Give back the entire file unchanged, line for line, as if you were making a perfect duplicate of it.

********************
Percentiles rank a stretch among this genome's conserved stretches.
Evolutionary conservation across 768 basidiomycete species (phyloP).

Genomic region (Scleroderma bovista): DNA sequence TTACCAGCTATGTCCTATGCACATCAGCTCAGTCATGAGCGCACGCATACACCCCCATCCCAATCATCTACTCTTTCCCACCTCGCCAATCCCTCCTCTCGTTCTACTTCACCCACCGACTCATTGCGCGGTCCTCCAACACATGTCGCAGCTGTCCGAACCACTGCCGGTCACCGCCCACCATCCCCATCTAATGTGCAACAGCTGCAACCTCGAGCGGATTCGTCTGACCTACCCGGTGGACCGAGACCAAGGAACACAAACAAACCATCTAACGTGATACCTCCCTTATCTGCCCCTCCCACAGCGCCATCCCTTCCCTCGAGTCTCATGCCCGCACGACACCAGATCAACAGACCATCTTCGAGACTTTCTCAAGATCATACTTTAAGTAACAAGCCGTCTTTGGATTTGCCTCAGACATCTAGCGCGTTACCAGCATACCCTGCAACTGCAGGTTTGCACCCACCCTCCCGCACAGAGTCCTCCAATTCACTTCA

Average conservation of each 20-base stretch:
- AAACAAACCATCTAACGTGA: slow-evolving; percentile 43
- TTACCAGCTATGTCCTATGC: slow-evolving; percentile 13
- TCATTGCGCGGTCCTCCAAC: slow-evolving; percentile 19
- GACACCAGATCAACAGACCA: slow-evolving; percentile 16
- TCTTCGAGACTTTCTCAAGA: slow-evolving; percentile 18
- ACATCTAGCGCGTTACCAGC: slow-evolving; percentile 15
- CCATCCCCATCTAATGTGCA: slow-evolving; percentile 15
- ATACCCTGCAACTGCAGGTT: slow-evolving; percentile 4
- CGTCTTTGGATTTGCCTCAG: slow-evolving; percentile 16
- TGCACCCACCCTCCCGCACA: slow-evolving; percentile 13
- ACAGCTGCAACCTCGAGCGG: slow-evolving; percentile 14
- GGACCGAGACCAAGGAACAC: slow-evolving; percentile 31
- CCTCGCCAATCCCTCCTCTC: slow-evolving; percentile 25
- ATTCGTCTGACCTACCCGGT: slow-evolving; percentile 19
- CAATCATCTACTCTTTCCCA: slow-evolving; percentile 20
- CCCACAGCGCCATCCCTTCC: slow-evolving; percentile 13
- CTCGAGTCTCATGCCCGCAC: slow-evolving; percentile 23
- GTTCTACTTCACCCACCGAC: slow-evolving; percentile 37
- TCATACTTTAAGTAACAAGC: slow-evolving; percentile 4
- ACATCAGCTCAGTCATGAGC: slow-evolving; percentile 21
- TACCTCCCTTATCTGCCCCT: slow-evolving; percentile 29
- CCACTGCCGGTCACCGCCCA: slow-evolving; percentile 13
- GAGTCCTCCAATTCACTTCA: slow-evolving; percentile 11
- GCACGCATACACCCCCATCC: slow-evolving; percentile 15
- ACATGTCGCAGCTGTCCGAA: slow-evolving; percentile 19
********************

Percentiles rank a stretch among this genome's conserved stretches.
Evolutionary conservation across 768 basidiomycete species (phyloP).

Genomic region (Scleroderma bovista): DNA sequence TTACCAGCTATGTCCTATGCACATCAGCTCAGTCATGAGCGCACGCATACACCCCCATCCCAATCATCTACTCTTTCCCACCTCGCCAATCCCTCCTCTCGTTCTACTTCACCCACCGACTCATTGCGCGGTCCTCCAACACATGTCGCAGCTGTCCGAACCACTGCCGGTCACCGCCCACCATCCCCATCTAATGTGCAACAGCTGCAACCTCGAGCGGATTCGTCTGACCTACCCGGTGGACCGAGACCAAGGAACACAAACAAACCATCTAACGTGATACCTCCCTTATCTGCCCCTCCCACAGCGCCATCCCTTCCCTCGAGTCTCATGCCCGCACGACACCAGATCAACAGACCATCTTCGAGACTTTCTCAAGATCATACTTTAAGTAACAAGCCGTCTTTGGATTTGCCTCAGACATCTAGCGCGTTACCAGCATACCCTGCAACTGCAGGTTTGCACCCACCCTCCCGCACAGAGTCCTCCAATTCACTTCA

Average conservation of each 20-base stretch:
- AAACAAACCATCTAACGTGA: slow-evolving; percentile 43
- TTACCAGCTATGTCCTATGC: slow-evolving; percentile 13
- TCATTGCGCGGTCCTCCAAC: slow-evolving; percentile 19
- GACACCAGATCAACAGACCA: slow-evolving; percentile 16
- TCTTCGAGACTTTCTCAAGA: slow-evolving; percentile 18
- ACATCTAGCGCGTTACCAGC: slow-evolving; percentile 15
- CCATCCCCATCTAATGTGCA: slow-evolving; percentile 15
- ATACCCTGCAACTGCAGGTT: slow-evolving; percentile 4
- CGTCTTTGGATTTGCCTCAG: slow-evolving; percentile 16
- TGCACCCACCCTCCCGCACA: slow-evolving; percentile 13
- ACAGCTGCAACCTCGAGCGG: slow-evolving; percentile 14
- GGACCGAGACCAAGGAACAC: slow-evolving; percentile 31
- CCTCGCCAATCCCTCCTCTC: slow-evolving; percentile 25
- ATTCGTCTGACCTACCCGGT: slow-evolving; percentile 19
- CAATCATCTACTCTTTCCCA: slow-evolving; percentile 20
- CCCACAGCGCCATCCCTTCC: slow-evolving; percentile 13
- CTCGAGTCTCATGCCCGCAC: slow-evolving; percentile 23
- GTTCTACTTCACCCACCGAC: slow-evolving; percentile 37
- TCATACTTTAAGTAACAAGC: slow-evolving; percentile 4
- ACATCAGCTCAGTCATGAGC: slow-evolving; percentile 21
- TACCTCCCTTATCTGCCCCT: slow-evolving; percentile 29
- CCACTGCCGGTCACCGCCCA: slow-evolving; percentile 13
- GAGTCCTCCAATTCACTTCA: slow-evolving; percentile 11
- GCACGCATACACCCCCATCC: slow-evolving; percentile 15
- ACATGTCGCAGCTGTCCGAA: slow-evolving; percentile 19